Central Asia Cannot Solve Europe"s Energy Problem

BISHKEK/BRUSSELS -- Central Asia’s oil and gas cannot solve the European Union’s energy dependence on Russia, but these resources can destabilise the producing region unless governments use the revenues to promote good governance and rule of law.

Central Asia’s Energy Risks,* the latest report from the International Crisis Group, examines the resources of three countries – Kazakhstan, Turkmenistan and Uzbekistan – and the dangers of mishandling them. It argues that a trans-Caspian gas pipeline cannot largely write Russia out of the European energy equation, as Brussels hopes. But it also disputes the common view that the 12 May Russian-Central Asian gas agreement prevents that pipeline from being built.

 

“Central Asia can make a contribution – a modest one – to helping resolve Europe’s energy security concerns”, says Charles Esser, Crisis Group Energy Analyst, “but only if outside investment is tied to the good governance that is needed to improve regional and human security. If Western governments turn their eyes away from mismanagement and human rights abuses in expectation of short-term gains, they risk stimulating instability in Central Asia that will only add to their energy and other security problems”.

 

The three countries present different challenges, but all three are suffering from the “resource curse”. Kazakhstan has used its money best and is impressive compared to its neighbours but should aim for a higher standard now. It is at a point where enormous oil revenues need to be translated into commensurate outcomes that benefit its citizens. Corruption, an undiversified economy, improper management of state funds and a lack of the legal guarantees that are part of a true democracy hold it back.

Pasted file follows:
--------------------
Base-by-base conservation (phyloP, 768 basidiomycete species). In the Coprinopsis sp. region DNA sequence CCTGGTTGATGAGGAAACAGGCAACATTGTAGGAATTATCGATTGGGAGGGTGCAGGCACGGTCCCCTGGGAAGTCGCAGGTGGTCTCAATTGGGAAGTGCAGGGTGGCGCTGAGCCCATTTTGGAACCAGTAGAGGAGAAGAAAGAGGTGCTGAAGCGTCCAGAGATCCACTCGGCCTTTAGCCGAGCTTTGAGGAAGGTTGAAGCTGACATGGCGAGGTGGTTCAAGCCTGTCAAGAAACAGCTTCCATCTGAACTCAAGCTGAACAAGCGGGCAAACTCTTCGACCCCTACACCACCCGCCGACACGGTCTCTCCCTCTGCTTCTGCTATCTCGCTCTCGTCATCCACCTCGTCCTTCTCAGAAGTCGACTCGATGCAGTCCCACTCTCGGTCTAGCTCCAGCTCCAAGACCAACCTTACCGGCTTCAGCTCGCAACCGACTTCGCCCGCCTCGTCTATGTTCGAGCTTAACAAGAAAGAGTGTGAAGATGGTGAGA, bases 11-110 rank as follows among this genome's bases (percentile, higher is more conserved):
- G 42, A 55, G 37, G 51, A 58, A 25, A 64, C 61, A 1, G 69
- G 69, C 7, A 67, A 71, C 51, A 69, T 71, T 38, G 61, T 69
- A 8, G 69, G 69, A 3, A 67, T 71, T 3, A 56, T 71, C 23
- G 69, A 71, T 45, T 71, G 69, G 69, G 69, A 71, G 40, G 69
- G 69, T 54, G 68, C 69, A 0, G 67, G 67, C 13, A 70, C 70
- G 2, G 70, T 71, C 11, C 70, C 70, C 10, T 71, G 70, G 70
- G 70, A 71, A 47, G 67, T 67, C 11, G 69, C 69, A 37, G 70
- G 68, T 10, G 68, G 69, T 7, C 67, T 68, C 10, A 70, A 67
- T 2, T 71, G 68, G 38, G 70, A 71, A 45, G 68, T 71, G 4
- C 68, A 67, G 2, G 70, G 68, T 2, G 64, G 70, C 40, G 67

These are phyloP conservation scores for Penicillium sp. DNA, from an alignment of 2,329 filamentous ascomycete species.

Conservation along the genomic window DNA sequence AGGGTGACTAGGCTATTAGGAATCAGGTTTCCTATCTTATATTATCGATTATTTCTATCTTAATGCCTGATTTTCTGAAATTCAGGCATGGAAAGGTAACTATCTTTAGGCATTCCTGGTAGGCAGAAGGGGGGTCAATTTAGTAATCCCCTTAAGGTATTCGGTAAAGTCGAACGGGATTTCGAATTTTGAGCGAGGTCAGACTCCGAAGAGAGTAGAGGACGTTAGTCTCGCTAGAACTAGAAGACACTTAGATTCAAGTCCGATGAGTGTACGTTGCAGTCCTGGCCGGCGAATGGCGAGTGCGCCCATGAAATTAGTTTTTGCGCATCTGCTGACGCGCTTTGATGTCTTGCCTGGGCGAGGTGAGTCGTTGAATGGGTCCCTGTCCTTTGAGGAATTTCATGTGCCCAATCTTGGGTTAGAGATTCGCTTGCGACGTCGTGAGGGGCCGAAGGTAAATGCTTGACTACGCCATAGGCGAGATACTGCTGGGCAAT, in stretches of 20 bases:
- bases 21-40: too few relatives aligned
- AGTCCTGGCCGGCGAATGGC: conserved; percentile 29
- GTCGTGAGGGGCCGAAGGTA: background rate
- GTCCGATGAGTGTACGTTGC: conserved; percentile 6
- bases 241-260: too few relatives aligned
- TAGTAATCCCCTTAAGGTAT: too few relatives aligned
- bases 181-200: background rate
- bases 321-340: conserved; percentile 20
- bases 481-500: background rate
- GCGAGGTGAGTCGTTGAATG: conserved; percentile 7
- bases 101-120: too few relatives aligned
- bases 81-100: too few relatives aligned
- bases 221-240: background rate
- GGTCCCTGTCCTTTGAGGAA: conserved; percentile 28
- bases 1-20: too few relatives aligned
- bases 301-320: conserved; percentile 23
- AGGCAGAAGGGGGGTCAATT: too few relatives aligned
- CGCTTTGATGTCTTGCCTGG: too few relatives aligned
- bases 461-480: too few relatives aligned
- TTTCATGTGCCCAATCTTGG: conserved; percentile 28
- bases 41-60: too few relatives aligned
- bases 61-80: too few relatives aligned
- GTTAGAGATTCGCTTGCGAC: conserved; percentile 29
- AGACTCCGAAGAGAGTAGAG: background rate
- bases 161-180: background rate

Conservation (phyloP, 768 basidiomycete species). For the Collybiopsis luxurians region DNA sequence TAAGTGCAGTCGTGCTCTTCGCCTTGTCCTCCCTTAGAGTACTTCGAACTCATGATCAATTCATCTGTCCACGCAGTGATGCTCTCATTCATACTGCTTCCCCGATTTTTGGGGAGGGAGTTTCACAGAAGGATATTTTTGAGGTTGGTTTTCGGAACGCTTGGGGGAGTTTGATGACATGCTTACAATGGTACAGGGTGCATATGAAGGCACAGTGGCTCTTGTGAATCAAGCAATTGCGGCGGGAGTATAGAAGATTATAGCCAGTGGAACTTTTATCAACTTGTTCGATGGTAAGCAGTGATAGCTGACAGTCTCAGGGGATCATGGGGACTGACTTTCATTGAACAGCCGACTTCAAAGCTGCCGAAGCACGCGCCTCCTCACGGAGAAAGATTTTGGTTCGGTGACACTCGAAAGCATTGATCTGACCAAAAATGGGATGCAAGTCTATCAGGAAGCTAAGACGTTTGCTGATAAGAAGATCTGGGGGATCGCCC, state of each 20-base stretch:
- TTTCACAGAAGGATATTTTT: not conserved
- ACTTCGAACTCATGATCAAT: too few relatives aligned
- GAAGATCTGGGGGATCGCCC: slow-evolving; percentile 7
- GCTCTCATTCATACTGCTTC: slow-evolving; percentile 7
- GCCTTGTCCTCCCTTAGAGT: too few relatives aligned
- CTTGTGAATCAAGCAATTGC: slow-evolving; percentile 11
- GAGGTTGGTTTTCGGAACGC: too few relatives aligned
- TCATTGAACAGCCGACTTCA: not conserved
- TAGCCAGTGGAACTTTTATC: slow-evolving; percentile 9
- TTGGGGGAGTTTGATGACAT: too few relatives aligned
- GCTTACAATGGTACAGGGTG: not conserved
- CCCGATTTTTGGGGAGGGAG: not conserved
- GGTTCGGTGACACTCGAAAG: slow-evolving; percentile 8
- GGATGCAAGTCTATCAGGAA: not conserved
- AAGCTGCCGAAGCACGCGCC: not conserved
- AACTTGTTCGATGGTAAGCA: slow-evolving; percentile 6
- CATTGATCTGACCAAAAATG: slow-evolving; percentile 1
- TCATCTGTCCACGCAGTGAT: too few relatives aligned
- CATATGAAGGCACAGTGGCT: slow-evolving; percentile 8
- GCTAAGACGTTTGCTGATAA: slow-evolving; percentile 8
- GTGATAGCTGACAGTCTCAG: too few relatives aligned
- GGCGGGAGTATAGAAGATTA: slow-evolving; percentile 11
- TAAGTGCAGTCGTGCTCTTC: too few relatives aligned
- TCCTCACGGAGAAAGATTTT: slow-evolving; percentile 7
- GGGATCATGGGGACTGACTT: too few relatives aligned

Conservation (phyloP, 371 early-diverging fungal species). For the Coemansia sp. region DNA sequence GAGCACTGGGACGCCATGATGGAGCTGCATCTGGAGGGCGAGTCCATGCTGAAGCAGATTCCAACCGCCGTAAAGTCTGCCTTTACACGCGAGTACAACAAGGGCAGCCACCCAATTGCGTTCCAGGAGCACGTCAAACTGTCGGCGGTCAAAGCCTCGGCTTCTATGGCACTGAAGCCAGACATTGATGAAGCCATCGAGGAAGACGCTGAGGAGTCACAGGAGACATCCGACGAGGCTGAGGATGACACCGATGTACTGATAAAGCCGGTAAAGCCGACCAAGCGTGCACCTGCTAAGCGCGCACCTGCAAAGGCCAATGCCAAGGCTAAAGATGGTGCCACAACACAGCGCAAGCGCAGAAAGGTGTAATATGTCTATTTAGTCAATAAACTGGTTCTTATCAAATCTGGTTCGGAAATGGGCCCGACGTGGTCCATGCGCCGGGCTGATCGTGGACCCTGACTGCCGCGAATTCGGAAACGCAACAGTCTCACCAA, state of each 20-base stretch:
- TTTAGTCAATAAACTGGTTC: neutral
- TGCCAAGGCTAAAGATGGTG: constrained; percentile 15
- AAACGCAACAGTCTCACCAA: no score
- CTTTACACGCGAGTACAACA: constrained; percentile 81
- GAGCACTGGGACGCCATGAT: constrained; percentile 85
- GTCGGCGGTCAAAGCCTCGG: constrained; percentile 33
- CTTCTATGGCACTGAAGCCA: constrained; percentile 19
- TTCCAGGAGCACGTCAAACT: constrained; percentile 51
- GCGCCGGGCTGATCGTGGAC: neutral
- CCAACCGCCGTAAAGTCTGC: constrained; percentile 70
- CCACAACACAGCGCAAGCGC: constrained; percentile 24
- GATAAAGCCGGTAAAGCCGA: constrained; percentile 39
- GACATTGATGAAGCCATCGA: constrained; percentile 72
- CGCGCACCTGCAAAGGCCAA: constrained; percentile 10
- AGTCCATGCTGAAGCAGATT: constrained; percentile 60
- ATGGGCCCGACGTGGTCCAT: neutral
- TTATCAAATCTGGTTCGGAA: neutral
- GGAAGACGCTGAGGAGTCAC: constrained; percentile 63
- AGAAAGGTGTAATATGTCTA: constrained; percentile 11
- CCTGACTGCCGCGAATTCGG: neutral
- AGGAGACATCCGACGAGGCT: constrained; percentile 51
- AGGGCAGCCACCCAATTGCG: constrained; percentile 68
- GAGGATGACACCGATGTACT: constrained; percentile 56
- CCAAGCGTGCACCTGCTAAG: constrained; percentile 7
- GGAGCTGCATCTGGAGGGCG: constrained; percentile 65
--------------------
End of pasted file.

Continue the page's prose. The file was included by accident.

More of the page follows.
All these problems are more extreme in Turkmenistan, a major gas exporter that was pillaged by the eccentric and brutal dictator Saparmurat Niyazov until his death in December 2006. Despite a relatively high per capita income on paper, most Turkmen live in poverty. Investment in energy production has faltered. It remains to be seen if anything fundamental will change under the new leader, a close protégé of Niyazov’s who came to power in a rigged election. He may not have much time before revenues fall, as gas production will decline without substantial new investment.

 

Uzbekistan has the least oil and gas of the three producers. It is a net importer of oil, and much of its declining gas output has been sold to Russia. Despite wishful thinking in some European capitals, it will never be a part of EU energy security arrangements. The gas also perpetuates a system that impoverishes and represses its people. Domestic supplies are often cut in winter, for example, so the gas can be sold abroad, leaving cities unheated in freezing weather, provoking protests and serious unrest.

 

“The hard fact is there is no substitute for arrangements with Russia that stress mutual dependence on commercial oil and gas delivery”, says Michael Hall, Crisis Group Central Asia Project Director. “The international community needs to pay more attention to Central Asia as a security risk, without expecting it to solve its outside energy needs”.

 

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